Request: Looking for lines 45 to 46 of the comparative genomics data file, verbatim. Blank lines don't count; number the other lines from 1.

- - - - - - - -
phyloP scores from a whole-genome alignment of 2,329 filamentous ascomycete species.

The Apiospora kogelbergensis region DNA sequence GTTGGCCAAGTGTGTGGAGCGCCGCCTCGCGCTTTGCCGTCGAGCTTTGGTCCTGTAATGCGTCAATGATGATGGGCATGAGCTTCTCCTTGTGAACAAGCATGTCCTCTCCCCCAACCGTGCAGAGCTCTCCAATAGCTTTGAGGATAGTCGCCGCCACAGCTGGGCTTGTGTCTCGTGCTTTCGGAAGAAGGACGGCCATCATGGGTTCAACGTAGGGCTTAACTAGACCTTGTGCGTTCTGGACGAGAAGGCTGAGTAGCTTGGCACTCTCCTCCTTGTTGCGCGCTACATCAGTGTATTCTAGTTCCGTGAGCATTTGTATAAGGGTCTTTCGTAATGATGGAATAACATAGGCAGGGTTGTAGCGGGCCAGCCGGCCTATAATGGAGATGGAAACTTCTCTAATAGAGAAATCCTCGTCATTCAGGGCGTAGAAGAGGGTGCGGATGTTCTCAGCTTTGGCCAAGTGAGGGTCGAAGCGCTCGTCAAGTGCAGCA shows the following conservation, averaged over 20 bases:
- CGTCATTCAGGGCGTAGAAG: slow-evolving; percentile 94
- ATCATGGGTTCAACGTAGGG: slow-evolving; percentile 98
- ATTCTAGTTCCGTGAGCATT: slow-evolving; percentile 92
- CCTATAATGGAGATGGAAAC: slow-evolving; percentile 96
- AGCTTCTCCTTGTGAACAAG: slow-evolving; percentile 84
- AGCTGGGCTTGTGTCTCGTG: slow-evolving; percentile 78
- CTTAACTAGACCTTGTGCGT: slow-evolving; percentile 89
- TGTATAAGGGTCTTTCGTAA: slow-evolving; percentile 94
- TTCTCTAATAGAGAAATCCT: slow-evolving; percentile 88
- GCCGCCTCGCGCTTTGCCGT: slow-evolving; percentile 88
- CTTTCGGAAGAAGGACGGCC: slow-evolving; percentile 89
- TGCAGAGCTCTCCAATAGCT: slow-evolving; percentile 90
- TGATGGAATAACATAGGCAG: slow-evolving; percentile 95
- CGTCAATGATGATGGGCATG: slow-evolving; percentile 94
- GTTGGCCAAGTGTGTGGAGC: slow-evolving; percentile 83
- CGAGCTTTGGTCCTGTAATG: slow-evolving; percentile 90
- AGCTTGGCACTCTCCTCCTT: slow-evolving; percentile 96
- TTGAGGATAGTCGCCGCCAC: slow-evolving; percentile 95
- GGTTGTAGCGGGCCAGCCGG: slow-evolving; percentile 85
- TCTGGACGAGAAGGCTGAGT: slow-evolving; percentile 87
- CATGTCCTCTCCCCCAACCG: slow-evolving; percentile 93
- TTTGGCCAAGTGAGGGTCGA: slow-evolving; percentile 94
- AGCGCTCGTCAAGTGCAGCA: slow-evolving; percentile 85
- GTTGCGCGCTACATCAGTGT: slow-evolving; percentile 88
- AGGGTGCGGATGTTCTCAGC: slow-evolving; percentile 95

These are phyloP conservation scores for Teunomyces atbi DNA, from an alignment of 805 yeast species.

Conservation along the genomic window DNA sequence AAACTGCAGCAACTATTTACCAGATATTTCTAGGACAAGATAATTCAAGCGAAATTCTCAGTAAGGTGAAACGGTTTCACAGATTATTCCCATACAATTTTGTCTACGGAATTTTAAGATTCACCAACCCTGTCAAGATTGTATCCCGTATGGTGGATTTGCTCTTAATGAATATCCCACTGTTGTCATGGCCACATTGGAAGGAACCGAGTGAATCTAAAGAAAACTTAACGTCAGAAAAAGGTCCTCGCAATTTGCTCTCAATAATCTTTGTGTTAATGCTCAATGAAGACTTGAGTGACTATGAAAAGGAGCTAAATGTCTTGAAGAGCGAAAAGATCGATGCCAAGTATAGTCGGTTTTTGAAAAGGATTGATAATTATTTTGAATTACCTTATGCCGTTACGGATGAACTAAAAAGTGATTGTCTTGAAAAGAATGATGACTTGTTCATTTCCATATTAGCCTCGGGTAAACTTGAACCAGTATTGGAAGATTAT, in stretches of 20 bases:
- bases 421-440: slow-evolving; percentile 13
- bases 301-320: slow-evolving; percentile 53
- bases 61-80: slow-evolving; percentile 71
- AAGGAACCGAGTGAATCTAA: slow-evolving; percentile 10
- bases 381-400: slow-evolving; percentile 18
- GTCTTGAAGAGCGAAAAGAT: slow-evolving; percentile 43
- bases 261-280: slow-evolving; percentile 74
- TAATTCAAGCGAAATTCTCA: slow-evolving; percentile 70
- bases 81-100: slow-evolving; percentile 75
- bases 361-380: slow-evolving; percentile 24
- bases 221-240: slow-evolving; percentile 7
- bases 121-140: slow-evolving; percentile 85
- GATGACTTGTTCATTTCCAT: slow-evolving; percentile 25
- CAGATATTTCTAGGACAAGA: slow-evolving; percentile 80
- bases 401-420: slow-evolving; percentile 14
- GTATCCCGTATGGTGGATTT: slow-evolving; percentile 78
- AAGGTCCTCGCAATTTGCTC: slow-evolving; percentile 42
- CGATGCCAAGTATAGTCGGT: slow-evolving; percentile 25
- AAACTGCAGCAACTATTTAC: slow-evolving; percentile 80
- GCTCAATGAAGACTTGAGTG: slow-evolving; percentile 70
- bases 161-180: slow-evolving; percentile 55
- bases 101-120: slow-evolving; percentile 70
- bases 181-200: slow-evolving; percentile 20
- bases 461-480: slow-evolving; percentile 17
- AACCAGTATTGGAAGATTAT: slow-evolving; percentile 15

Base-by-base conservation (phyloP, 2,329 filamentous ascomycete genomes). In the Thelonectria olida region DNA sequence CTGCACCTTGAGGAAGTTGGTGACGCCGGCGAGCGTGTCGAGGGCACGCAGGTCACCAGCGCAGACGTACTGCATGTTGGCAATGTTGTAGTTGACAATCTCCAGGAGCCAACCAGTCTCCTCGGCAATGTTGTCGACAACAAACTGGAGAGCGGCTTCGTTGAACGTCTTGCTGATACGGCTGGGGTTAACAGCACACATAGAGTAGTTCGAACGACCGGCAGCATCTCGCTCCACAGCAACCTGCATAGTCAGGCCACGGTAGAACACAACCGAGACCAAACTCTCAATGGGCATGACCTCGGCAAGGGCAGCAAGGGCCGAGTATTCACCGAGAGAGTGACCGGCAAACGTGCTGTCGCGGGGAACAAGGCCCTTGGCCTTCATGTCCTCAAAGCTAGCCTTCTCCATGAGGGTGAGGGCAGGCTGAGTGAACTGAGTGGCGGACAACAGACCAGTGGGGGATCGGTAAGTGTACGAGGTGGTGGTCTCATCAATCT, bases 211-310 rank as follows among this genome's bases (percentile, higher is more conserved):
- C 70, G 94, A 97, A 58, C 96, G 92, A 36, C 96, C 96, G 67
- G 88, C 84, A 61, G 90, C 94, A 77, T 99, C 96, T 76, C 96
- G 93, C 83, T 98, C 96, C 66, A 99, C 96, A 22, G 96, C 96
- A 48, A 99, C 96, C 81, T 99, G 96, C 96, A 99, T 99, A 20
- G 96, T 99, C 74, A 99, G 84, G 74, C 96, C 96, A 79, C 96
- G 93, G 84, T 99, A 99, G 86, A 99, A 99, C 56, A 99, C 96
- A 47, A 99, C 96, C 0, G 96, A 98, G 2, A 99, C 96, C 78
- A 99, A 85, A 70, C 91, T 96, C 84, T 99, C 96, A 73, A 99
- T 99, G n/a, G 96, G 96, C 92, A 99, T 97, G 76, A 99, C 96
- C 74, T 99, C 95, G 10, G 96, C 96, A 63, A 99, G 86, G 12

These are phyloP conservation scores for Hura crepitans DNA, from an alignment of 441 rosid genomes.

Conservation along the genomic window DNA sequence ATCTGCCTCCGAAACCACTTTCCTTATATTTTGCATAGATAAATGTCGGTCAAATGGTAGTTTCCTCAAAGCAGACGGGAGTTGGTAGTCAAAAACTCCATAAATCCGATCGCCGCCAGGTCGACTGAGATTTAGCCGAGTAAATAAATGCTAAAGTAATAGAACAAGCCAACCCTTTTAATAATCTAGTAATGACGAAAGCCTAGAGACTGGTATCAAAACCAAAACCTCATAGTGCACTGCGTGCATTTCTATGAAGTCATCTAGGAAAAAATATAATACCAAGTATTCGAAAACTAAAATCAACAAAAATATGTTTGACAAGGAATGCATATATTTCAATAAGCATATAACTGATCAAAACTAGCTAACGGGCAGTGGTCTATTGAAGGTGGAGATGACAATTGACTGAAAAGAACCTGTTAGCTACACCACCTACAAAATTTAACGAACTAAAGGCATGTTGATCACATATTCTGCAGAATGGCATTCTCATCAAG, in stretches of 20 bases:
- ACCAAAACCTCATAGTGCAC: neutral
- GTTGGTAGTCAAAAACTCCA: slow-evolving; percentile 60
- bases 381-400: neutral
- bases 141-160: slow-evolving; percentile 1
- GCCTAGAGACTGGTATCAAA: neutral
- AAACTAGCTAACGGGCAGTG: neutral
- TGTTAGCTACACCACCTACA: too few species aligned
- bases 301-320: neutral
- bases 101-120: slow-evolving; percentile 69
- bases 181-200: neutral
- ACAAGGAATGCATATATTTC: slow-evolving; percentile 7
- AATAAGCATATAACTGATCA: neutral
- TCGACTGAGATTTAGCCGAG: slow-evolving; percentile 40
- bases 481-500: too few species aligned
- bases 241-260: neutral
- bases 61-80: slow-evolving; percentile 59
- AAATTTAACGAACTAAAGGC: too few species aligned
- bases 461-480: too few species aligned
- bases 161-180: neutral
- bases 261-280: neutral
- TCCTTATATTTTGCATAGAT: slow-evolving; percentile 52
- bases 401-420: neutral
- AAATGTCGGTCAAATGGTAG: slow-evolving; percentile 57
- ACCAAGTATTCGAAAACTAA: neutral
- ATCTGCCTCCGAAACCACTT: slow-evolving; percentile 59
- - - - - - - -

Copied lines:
- GTATCCCGTATGGTGGATTT: slow-evolving; percentile 78
- AAGGTCCTCGCAATTTGCTC: slow-evolving; percentile 42